BEIRUT (Reuters) - Iran’s supreme leader demanded punishment for those who disrupt business, signaling a tougher line after two days of strikes by market traders, the biggest unrest since the start of the year.
With the economy facing the prospect of new U.S. sanctions, the country’s leadership signaled it was taking a united front toward the unrest. In a speech, President Hassan Rouhani, a pragmatist who has long sought more open economic relations with the outside world, blamed Washington for Iran’s hardship, calling on Iranians to “bring America to its knees”.
At Tehran’s Grand Bazaar on Wednesday, business was back to normal after the two-day strike had closed most shops.
On Monday traders had massed outside parliament to complain about the plunge to record lows of Iran’s currency. Reuters was unable to verify footage that showed police clashing with protesters. Public demonstrations are rare in Iran but in recent months there have been several over the state of the economy.
Supreme Leader Ayatollah Ali Khamenei, the hardline cleric in power since 1989, demanded the judiciary punish those “who disrupt economic security”, in remarks clearly intended to send a message to Iranians who may plan more demonstrations.
“The atmosphere for the work, life and livelihood of the people must be secure,” he said in a meeting with judiciary officials, according to his official website. “And the judiciary must confront those who disrupt economic security.”
The bazaar strike is the biggest sign of domestic disquiet in Iran since the United States abandoned a deal to lift economic sanctions in return for curbs to Tehran’s nuclear program. The deal was the centerpiece of Rouhani’s plans to open Iran’s economy, which won him two landslide elections but has yet to bring widespread economic benefits for many Iranians.
Washington has pledged even tighter sanctions than before, although its European allies and other world powers say they still support the nuclear deal.
“We will take problems. We will take pressure. But we will not sacrifice our independence,” said Rouhani in an address broadcast on state television.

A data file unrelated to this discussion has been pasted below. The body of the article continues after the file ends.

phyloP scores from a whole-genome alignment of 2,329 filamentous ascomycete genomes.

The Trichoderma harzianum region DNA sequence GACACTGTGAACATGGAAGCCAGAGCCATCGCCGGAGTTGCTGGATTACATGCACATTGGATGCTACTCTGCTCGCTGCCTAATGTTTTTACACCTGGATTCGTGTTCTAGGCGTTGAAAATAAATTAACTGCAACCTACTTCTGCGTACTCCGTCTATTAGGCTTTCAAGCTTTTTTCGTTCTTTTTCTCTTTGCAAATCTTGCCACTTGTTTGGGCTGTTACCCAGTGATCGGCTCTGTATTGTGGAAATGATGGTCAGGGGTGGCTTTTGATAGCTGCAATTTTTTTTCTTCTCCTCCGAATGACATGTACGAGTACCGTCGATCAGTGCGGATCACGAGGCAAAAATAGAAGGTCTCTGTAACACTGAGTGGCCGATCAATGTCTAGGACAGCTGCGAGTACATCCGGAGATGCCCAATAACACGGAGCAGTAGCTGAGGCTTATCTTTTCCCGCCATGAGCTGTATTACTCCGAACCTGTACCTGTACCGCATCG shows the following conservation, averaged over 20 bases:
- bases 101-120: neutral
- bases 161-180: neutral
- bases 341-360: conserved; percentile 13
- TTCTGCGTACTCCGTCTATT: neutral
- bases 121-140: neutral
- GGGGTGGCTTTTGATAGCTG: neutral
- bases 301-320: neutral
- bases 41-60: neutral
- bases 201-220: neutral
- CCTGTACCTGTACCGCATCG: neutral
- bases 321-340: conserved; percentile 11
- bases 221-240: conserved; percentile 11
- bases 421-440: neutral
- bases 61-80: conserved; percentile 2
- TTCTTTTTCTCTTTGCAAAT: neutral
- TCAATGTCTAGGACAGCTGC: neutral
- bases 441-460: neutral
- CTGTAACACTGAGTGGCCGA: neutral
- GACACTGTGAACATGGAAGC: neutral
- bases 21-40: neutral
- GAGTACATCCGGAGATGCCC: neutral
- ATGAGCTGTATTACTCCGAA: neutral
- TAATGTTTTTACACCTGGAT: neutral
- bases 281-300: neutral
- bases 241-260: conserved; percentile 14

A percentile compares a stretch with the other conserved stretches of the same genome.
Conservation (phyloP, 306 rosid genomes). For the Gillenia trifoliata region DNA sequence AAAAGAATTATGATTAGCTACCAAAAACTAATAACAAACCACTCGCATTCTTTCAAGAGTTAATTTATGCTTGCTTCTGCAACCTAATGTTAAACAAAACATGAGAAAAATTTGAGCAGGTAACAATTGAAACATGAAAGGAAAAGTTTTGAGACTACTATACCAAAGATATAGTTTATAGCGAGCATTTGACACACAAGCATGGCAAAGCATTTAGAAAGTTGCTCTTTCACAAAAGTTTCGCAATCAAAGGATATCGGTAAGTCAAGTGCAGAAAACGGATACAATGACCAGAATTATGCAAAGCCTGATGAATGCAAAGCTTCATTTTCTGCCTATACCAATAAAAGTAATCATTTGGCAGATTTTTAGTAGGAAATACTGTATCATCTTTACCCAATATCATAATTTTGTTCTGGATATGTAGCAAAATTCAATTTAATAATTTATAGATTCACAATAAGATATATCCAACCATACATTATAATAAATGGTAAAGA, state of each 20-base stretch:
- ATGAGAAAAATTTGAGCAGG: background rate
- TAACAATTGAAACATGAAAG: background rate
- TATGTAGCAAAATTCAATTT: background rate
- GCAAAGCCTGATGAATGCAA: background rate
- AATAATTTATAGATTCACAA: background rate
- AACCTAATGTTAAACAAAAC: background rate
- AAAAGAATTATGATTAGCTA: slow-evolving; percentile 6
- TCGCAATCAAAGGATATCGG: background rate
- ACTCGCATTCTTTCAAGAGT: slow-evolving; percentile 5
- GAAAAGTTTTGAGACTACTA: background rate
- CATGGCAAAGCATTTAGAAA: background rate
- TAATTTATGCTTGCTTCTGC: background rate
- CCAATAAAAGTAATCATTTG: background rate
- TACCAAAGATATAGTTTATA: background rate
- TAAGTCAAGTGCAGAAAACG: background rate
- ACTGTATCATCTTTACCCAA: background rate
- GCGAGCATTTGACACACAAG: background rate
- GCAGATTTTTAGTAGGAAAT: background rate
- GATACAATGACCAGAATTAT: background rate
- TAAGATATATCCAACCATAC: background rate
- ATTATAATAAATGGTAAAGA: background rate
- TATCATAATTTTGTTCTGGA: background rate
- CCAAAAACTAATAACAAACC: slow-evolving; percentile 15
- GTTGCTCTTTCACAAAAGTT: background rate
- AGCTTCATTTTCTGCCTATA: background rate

In the latest U.S. push against Tehran, a senior U.S. official said on Tuesday that countries buying oil from Iran should prepare to halt all imports of it starting in November or face punishment.
The threat of restored U.S. sanctions has caused the rial to collapse, hurting business by driving up the cost of imports. The rial traded at 78,500 against the dollar in the unofficial market on Wednesday, according to foreign exchange website Bonbast.com. This compares to around 43,000 at the end of last year.
“It should surprise no one #IranProtests continue. People are tired of the corruption, injustice & incompetence of their leaders. The world hears their voice,” tweeted U.S. Secretary of State Mike Pompeo.
An Iranian oil official dismissed U.S. efforts to squeeze Iran’s oil industry.
“Iran exports a total amount of 2.5 million barrels per day of crude and condensate, and eliminating it easily and in a period of a few months is impossible,” the official told the semi-official Tasnim news agency.
Trump’s determination to deprive Iran of funding raises the stakes for Rouhani, who has attempted to appease anger over his government’s handling of the economy.
The Iranian parliament showed the level of discontent over Rouhani’s performance, issuing a letter, signed by 187 representatives — more than half of the total — asking that the president change his administration’s economic team.
Mehrdad Emadi, an Iranian economist who heads energy risk analysis at London’s Betamatrix consultancy, estimated U.S. sanctions could cause Iran’s crude oil exports to drop by between 500,000 and 800,000 bpd in coming months.
He said a fall below 1.4 million bpd — the level two years ago, before the nuclear deal — was unlikely as Iran would remain able to sell some oil abroad through barter deals. Turkey said on Wednesday it did not consider itself bound by the U.S. effort to stop Iran exporting oil.
But the sanctions may stifle Iran’s long-term plans to expand its oil industry. After a deal reached this month among global oil producers to raise output, Saudi Arabia and Russia look set to take market share from Iran.
“Iran is in a weaker position to cope with these sanctions than it was during the last sanctions period two years ago,” Emadi said.
Then, Iran had some $150 billion of currency stored abroad in countries such as China and Turkey as well as European banks. Detailed figures for foreign exchange reserves are secret, but Tehran has now drawn down much of that buffer to handle expenses such as capital flight and foreign intervention, Emadi said.
He predicted Iran might ultimately enter a fresh recession as lower oil revenues prompted the government to put public sector projects on hold and as the economy became more militarized in response to U.S. pressure.
A downturn in growth could worsen bad debt problems in the banking sector, which the International Monetary Fund has warned could destabilize the economy.
Additional reporting by Andrew Torchia in Dubai; Writing by Michael Georgy, Editing by Raissa Kasolowsky, William Maclean